7Mesh Re:Gen jacket - review - Road Cycling UK

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7Mesh Re:Gen jacket – review

Can the 7Mesh Re:Gen compete with the big guns in the waterproof jacket market?

The 7Mesh Re:Gen jacket has industry-leading technology throughout, made from the superb Gore-Tex Active fabric, and has a number of nice features, so should be a winner. However, with no storm flap borne from a questionable cut, it’s not perfect.

Since 1969, when active wear brand Gore launched the first-generation Gore-Tex, they’ve been an industry-leader in breathable and waterproof textiles. Even now, the reputation Gore-Tex has stands up against anything other premium cycling brands have to offer: just check out our recent review of Gore Bike Wear’s Oxygen jacket to see what we’re on about.

There’s lots to like about the 7Mesh Re:Gen jacket but it’s not perfect

However, that technology is available for other brands to buy in and use on their own products – a case in point here with 7Mesh’s Re:Gen jacket. Used throughout, the Gore-Tex Active fabric is a dream to ride in, come rain or shine. It’s completely waterproof, and rain beads off the fabric superbly, keeping you completely dry in even the worst deluges, and is incredibly breathable, too – in fact, it’s Gore’s most breathable fabric. Teamed with taped seams and a fully waterproof zip, it’s a fabulous piece of kit.

Very much like the Strategy jacket we’ve already reviewed, the Re:Gen has angled zipped pockets, which in this instance are also waterproofed. When reviewing the Strategy jacket, I criticised those for how tricky they could be to get in and out of on the move, and unfortunately it’s much the same story here – slightly more so, actually, due to the fact they’re waterproof.

Gore-Tex Active is the firm’s most breathable waterproof fabric
  • Specification

  • Price: £220
  • Sizes: XS-XL
  • Size tested: Medium
  • Colours: Black, blue
  • Website: 7Mesh

However, the jacket does provide flaps for easy access to jersey pockets too. This is always a useful feature, but as they’re so close to the zipped pocked on the jacket themselves, and run in line with them, you can accidentally and repeatedly reach for one and get the other.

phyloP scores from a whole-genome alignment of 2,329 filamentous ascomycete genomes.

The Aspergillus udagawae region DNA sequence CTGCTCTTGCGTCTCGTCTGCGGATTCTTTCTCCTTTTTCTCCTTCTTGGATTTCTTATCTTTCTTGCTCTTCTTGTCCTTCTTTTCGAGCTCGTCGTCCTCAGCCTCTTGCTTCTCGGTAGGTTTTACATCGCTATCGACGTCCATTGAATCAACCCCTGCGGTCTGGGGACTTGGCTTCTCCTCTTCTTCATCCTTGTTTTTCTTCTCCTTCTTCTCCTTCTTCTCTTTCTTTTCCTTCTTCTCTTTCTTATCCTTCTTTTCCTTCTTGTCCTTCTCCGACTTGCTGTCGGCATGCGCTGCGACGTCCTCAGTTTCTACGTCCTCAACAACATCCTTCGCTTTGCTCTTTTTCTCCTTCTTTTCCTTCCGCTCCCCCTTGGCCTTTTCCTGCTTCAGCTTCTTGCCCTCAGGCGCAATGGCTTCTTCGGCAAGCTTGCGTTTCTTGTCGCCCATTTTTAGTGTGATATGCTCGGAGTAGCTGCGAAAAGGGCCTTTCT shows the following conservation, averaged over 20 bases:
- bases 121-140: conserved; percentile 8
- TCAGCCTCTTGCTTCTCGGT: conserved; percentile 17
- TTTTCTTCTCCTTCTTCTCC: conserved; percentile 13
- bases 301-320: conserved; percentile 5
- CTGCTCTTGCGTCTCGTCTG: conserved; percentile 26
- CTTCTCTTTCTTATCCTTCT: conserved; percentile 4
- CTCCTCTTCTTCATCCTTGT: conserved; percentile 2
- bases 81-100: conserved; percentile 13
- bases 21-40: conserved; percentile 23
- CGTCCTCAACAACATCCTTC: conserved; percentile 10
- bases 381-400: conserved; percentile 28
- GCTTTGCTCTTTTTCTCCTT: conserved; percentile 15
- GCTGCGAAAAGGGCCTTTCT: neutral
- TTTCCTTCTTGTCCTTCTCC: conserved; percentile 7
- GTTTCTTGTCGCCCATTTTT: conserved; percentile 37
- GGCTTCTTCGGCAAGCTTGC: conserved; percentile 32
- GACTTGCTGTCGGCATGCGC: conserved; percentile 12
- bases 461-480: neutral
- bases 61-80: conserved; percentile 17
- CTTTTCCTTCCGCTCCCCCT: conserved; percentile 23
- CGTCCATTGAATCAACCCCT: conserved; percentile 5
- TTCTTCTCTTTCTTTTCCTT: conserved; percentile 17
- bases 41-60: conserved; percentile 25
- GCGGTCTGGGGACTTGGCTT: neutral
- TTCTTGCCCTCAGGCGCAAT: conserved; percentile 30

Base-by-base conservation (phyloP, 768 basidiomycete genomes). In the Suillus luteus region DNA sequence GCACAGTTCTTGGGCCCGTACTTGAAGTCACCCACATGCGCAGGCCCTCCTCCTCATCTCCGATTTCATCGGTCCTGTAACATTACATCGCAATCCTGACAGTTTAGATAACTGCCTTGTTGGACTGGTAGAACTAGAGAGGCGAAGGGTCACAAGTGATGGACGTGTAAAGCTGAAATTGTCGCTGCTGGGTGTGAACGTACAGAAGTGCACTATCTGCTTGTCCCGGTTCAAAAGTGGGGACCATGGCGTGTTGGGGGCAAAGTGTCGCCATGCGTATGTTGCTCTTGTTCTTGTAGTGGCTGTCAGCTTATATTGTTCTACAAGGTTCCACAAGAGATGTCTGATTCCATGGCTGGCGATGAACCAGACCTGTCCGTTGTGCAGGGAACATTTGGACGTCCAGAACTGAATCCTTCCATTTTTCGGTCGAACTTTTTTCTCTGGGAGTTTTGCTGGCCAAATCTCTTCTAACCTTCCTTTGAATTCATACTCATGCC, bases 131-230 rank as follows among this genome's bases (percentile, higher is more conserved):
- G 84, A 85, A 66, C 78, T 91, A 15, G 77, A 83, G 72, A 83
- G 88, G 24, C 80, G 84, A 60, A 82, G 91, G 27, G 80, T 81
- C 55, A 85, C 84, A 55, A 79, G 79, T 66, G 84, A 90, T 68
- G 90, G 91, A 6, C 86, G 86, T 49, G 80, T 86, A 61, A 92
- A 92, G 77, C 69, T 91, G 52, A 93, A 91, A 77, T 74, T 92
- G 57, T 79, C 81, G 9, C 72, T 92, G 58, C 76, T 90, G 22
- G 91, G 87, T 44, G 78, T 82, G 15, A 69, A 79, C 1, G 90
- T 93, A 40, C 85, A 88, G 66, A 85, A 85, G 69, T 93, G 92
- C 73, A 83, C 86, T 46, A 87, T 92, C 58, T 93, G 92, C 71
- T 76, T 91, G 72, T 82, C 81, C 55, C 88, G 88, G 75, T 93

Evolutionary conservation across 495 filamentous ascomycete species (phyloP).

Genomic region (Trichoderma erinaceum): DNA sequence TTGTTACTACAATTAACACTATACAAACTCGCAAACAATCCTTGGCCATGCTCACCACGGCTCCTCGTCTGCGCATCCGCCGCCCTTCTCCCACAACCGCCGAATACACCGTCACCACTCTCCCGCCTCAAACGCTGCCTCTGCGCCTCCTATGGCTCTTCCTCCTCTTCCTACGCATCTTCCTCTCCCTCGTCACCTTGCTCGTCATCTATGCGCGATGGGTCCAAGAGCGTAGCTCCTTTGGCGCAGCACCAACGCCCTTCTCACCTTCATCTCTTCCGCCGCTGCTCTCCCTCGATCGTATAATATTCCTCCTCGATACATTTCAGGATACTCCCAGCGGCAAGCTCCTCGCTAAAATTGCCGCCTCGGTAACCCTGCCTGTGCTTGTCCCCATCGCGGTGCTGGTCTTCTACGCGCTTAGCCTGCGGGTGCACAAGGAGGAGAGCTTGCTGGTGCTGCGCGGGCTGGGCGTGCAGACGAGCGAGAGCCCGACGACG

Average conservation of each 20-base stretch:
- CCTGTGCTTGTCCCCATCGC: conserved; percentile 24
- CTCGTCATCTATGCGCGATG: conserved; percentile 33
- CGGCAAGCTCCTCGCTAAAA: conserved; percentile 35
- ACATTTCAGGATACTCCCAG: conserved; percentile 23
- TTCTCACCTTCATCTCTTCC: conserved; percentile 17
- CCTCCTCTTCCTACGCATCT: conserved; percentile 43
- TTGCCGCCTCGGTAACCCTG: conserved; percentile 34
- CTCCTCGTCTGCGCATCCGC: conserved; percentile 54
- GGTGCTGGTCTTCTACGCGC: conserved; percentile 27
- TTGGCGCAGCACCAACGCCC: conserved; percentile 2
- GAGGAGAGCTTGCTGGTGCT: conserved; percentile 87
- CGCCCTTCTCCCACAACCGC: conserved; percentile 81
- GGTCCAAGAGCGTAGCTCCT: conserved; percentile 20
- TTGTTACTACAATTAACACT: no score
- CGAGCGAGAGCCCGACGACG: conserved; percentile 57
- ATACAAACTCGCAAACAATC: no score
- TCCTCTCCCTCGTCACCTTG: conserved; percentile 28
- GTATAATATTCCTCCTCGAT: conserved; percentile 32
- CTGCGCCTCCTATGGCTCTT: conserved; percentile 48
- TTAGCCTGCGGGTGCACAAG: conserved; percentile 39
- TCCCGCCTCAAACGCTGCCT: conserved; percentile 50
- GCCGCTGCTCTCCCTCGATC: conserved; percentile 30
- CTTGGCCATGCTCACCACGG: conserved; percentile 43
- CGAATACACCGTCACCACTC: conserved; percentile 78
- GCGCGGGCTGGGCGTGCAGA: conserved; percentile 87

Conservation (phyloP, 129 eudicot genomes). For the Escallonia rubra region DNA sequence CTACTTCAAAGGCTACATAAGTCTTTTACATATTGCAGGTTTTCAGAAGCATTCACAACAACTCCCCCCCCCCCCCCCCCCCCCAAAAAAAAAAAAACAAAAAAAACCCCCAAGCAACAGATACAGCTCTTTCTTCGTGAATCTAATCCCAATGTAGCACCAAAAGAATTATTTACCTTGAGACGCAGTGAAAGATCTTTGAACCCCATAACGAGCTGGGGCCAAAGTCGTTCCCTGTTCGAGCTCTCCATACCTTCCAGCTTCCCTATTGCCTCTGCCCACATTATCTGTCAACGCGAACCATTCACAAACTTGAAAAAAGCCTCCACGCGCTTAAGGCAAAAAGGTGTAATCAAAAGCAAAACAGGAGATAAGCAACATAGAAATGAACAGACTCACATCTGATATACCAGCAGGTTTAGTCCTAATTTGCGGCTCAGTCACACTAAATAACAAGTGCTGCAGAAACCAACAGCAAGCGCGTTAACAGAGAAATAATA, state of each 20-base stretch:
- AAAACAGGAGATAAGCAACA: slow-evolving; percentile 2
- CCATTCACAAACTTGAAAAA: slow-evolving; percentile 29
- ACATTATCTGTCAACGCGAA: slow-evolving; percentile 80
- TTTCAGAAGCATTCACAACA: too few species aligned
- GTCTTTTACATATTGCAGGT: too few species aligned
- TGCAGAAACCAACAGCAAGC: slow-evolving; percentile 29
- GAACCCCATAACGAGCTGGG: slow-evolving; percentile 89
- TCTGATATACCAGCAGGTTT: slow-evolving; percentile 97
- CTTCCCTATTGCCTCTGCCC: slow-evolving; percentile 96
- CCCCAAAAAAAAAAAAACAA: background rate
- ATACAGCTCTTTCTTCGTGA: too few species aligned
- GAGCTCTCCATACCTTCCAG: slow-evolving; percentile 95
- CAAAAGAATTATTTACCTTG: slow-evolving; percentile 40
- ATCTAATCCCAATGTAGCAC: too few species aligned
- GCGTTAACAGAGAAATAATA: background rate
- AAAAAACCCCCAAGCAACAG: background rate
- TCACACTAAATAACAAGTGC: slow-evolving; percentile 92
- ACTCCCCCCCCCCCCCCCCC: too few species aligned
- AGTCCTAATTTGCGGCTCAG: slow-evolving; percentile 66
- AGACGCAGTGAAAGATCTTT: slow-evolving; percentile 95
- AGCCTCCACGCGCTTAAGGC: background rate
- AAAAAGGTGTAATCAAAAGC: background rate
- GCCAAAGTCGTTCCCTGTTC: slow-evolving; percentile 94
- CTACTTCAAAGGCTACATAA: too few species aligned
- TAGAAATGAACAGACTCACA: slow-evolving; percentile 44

Elsewhere, the Re:Gen jacket is finished with a real stamp of quality, which you’d expect for the £220 price tag. A decent elasticated hem around the waist prevents the jacket from riding up, with the same style hem used in part on the sleeve cuffs. The cuffs are cut particularly narrowly to avoid draughts sneaking up, but also have a zipper to help get your hand through when putting the jacket on, and boost airflow for when the temperatures rise and you need extra venting at the arms.

The zipped cuffs ensure a close fit while also offering additional ventilation if required

There’s also a fleece-lined collar for added comfort, and a flap under the main zip to help keep the elements out. That also doubles as a chin guard – a welcome thought considering the central location of the zip at the neck. Throw in the fact that the jacket can be packed down and just about squeezed into a large jersey pocket if things really get too hot, and it looks a good all-rounder.

However, as with the Strategy jacket, the cut seems to be a compromise so the jacket will appeal for trail riders as well as roadies. That means the back is shorter than it should be at the rear, and with no storm flap on the jacket, means protection is only guaranteed from the hip-line upwards.

That’s a real shame in a jacket designed to protect you from the elements over a long period of time. On any rainy rides, it didn’t keep me dry on my backside simply because it didn’t reach that far, which misses the point on a jacket which otherwise does so well in the waterproof stakes. Factoring in the cost of £220, it’s something which should have been covered by 7Mesh, who apart from this, clearly know what they’re doing.

Conclusion

Great technology and some top features – but let down by a lack of storm flap and difficult pockets.

Pros

  • Top-level Gore-Tex Active fabric is waterproof and breathable
  • Zipped cuffs for added venting and a close fit
  • Pass-through vents to access jersey pockets

Cons

  • Lack of storm flap
  • Angled zipped pockets are a faff to use
  • Not perfect for the price

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